Development of the challenge space is ongoing and includes input from classroom mentor teachers, mathematics coaches and supervisors, and teacher candidates and program completers. The goals of the program are viewed through four constructs: teacher knowledge, teacher orientation (e.g., attitudes, beliefs, self-efficacy), teacher practice, and student outcomes. Teacher knowledge and orientation influence each other and inform teacher practice. Teacher practice includes reflection on student outcomes, thereby reinforcing or refining teacher knowledge and orientation and informing the program (i.e., feedback loop).
The mathematics teacher preparation program is designed to help candidates explore, enact, and insist upon equitable teaching practices to support robust mathematics learning communities. Learning communities are defined as collaborative groups that are pursuing common goals for mathematics learning experiences. Learning communities that are safe, humanizing, collaborative, and culturally-aware empower participants to direct their engagement in scientific inquiry and the examination of diverse ideas and perspectives. Candidates enter the field ready to improve the quality of mathematics teaching and learning for each and every student in their classrooms, schools, and districts and to become societal change agents in the field.
Ecojustice, Social Justice Framework Standards, InTasc Standards, Common Core Standards for Mathematics, NCTM process standards, NCTM Effective Teaching Practices, NCTM CAEP standards, NCTM Catalyzing Change, AMTE Teacher Preparation Standards
- Subject Matter Knowledge. Teachers have robust knowledge of mathematics, understanding how concepts and procedures are inter-related, and how to frame mathematics knowledge in a meaningful way to help students learn (Mathematics Knowledge for Teaching).
- Pedagogical Content Knowledge. Teachers develop robust pedagogical knowledge to support deep mathematics learning in their classrooms, including the use of tools for teaching mathematics (Knowledge for Teaching Mathematics).
- Knowledge of Orientation. Teachers understand and respect the relevance of the affect of each member of a learning community (e.g., attitudes, culture, beliefs, values, confidence, anxiety) in learning mathematics.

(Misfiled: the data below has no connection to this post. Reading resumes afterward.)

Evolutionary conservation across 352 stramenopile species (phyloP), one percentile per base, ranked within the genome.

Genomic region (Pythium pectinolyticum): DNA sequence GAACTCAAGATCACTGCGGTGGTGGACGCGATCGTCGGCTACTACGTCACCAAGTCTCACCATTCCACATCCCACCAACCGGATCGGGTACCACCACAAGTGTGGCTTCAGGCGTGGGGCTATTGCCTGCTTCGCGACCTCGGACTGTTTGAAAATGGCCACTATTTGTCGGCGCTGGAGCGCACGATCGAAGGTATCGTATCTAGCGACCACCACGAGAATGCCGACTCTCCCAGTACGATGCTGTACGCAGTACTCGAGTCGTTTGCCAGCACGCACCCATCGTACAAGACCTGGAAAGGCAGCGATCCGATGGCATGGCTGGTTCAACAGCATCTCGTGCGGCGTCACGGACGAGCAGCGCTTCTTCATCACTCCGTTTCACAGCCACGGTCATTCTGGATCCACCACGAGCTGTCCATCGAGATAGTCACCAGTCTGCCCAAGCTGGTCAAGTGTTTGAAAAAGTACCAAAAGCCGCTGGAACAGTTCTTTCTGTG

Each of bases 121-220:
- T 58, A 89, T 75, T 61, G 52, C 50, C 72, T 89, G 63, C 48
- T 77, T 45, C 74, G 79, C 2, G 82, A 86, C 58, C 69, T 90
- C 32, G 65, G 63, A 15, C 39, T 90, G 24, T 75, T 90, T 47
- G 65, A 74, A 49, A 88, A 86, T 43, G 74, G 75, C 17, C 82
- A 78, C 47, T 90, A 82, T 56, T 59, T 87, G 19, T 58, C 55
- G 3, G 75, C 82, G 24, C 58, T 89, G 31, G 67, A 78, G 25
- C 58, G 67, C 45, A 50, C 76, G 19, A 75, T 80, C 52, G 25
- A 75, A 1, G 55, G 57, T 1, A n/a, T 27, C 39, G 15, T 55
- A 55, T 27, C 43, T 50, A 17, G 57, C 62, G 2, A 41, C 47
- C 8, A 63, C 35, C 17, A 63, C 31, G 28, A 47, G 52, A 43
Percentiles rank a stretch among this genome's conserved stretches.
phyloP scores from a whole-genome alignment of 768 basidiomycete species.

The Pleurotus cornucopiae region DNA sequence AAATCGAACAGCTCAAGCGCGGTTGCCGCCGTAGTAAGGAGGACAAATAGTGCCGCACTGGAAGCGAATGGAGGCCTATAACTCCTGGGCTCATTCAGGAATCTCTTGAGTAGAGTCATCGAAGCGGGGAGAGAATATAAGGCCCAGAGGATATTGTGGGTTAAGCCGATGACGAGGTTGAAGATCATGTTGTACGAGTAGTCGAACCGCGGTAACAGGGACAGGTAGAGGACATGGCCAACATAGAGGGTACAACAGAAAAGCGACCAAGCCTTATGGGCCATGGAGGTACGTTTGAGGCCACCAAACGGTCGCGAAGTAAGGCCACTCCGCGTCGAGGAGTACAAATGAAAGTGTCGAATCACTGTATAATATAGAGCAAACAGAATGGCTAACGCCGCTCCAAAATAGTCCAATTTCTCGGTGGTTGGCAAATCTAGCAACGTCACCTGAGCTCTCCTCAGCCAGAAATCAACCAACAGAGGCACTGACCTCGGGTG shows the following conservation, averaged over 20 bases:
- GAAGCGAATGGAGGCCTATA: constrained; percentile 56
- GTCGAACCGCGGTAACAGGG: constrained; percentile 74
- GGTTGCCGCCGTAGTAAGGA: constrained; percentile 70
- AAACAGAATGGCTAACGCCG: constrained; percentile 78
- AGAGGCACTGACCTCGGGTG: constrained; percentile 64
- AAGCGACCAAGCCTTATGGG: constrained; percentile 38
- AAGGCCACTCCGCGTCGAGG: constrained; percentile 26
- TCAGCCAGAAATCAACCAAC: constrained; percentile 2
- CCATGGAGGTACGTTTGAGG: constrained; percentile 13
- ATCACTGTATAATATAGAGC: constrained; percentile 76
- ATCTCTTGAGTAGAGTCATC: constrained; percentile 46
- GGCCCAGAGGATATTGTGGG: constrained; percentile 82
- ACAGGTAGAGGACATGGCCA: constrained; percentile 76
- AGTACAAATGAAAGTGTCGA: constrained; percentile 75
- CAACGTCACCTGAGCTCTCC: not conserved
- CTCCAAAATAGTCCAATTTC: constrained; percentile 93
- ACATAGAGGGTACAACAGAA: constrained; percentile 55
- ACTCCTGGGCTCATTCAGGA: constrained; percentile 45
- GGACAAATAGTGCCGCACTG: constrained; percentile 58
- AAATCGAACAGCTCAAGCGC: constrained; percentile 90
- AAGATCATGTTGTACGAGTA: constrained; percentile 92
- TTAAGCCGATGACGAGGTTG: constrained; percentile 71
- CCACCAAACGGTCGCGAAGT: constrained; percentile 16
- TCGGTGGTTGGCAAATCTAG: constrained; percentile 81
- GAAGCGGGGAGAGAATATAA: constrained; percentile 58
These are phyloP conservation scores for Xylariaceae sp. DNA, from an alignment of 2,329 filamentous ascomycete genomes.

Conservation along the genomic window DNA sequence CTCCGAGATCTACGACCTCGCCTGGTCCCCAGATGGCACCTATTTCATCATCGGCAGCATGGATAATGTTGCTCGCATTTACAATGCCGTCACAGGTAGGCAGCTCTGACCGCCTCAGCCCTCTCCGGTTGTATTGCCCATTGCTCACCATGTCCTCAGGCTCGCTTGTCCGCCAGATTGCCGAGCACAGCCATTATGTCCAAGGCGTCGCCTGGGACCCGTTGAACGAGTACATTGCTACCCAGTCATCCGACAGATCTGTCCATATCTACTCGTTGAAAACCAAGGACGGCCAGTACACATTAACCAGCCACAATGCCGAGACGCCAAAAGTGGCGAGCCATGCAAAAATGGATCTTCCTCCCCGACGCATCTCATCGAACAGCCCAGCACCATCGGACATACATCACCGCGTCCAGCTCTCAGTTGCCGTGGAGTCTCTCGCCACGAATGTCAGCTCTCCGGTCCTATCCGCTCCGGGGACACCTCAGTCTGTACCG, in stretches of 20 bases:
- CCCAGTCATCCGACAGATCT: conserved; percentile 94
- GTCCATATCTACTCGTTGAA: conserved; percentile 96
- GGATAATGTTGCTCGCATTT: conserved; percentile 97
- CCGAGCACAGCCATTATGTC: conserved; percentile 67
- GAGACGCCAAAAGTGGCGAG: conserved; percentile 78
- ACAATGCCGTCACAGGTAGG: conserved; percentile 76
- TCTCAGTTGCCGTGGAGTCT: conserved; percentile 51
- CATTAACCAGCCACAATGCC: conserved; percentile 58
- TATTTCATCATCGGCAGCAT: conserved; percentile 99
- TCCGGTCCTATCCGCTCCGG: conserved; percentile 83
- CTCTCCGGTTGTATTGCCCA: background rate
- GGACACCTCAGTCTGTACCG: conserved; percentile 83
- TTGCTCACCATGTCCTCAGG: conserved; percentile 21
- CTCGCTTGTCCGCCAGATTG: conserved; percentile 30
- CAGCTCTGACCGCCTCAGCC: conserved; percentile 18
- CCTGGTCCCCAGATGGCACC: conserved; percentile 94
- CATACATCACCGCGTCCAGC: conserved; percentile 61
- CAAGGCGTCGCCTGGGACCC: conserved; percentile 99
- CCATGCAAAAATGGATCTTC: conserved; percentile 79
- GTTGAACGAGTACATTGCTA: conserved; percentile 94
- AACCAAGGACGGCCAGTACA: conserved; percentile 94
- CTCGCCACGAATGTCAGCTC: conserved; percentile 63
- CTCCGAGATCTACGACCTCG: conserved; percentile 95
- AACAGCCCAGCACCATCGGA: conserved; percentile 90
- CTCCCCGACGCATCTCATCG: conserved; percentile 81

- Knowledge of Discernment. Teachers understand that discernment encompasses the connections between cognition, metacognition, and learning and decision-making processes. Knowledge of discernment includes understanding developmental processes and the socio-emotional and sociocultural components of learning.
- Knowledge of Individual Context. Teachers understand that learning and decision-making processes take place within the context of the intersectionality of social categories.
- Knowledge of Environmental Context. Teachers understand the importance of building an inclusive and equitable environment to support a robust learning community.
Orientation plays an important role in how teachers approach the profession individually as well as in collaboration with students, colleagues, schools and community. Orientation includes but is not limited to constructs such as attitudes, perceptions, self-efficacy, beliefs, confidence, self-concept, motivation, value of mathematics, interest in mathematics, enjoyment of mathematics, enjoyment of teaching, usefulness of mathematics, mathematics goals, professional goals, attributions of success/failure, mathematics anxiety, professional anxiety, professional dispositions, commitment to lifelong learning, perceptions of power and agency.
These orientations can be about a wide range of topics, including but not limited to mathematics, teaching and learning, assessment, students, socio-cultures, families and caregivers, collaboration, the profession, a school or district.
Teachers examine orientation as an ongoing part of their growth and learning to ensure that all aspects of the profession are approached through a productive lens. Teachers are willing to change their views when appropriate.